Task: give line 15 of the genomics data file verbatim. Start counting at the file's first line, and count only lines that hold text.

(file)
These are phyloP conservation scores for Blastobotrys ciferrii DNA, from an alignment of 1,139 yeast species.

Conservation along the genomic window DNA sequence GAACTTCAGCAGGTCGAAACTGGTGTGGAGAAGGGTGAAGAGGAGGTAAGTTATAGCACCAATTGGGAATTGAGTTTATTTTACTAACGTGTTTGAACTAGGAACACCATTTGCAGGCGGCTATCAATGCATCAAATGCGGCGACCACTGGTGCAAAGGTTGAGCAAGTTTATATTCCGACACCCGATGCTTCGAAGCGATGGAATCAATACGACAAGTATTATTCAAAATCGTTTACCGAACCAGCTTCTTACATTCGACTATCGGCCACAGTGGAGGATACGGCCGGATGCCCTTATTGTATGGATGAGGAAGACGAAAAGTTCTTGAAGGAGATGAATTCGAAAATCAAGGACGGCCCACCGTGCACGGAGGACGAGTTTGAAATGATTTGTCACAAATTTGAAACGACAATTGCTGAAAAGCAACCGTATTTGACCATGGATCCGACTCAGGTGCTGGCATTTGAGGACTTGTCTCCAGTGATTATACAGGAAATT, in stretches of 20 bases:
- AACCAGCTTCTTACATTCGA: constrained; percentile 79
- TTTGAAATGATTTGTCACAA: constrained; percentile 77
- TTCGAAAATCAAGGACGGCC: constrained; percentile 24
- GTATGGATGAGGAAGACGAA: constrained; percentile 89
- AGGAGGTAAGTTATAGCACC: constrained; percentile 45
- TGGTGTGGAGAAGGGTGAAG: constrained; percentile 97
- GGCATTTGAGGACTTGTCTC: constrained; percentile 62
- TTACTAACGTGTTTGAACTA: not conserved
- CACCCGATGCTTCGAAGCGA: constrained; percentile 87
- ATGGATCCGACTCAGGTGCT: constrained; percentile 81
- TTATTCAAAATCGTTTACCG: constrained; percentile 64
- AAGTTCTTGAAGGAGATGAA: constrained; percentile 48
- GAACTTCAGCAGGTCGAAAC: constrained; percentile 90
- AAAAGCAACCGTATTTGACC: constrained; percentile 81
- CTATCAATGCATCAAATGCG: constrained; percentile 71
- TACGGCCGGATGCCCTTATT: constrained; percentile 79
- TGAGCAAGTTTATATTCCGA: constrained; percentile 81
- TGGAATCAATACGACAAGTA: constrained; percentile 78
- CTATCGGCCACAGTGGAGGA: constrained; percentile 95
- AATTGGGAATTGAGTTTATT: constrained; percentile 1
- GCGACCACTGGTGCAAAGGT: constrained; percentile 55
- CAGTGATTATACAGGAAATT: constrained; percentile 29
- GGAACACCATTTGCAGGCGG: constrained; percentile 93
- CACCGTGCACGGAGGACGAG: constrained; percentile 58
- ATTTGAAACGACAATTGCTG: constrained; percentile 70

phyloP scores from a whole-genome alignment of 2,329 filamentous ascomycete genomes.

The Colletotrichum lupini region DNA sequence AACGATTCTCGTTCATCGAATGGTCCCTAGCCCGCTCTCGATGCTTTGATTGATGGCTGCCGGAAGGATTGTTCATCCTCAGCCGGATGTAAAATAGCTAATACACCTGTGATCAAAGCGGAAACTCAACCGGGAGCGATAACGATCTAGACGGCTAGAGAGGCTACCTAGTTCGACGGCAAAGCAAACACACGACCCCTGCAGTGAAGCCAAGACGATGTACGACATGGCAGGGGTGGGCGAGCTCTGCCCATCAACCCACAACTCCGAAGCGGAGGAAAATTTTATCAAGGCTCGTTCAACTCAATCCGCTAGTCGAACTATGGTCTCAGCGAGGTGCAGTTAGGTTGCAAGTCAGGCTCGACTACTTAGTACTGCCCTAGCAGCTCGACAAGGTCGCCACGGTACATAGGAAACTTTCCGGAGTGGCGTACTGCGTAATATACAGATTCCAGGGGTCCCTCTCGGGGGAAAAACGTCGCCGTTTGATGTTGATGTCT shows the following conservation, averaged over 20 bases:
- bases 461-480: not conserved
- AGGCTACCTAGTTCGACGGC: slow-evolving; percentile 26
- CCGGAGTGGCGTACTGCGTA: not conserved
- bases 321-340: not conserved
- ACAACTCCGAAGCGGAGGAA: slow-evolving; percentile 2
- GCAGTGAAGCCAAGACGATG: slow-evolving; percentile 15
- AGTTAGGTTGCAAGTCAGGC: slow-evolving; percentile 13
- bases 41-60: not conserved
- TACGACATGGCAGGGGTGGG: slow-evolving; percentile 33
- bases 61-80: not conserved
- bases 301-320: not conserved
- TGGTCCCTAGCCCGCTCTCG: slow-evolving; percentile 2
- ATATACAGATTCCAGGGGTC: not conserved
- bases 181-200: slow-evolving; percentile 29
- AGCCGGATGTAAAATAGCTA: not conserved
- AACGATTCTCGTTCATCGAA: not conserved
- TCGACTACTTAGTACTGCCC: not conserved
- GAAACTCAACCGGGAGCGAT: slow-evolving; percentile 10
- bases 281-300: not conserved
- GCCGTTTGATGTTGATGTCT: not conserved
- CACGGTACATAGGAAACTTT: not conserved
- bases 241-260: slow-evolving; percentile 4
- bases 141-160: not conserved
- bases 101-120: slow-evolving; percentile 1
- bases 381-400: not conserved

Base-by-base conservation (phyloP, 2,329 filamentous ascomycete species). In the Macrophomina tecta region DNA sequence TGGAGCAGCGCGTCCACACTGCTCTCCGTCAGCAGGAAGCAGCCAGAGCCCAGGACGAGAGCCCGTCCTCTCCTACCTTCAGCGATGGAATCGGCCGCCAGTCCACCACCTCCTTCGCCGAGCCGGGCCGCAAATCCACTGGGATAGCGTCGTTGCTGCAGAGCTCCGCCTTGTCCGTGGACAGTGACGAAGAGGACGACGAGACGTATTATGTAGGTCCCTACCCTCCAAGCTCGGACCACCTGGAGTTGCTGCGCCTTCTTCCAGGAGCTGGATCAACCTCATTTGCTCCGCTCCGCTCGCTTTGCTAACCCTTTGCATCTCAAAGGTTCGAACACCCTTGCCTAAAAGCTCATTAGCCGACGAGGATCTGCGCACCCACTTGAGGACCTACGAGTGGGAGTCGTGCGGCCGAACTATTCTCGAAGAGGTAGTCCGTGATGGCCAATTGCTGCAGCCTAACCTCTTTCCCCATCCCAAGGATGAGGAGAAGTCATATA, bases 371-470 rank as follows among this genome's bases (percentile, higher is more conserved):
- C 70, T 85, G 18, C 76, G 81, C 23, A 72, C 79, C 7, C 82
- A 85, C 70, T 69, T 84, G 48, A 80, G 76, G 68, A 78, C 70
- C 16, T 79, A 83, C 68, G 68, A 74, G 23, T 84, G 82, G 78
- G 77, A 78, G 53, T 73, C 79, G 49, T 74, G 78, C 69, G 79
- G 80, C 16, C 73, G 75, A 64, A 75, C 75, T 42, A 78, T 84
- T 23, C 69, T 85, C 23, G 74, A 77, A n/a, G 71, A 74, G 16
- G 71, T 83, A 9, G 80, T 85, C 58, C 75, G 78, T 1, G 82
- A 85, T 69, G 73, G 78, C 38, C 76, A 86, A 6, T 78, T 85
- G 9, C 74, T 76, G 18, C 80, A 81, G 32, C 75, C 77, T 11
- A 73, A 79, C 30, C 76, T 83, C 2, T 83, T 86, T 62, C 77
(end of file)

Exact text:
- GAACTTCAGCAGGTCGAAAC: constrained; percentile 90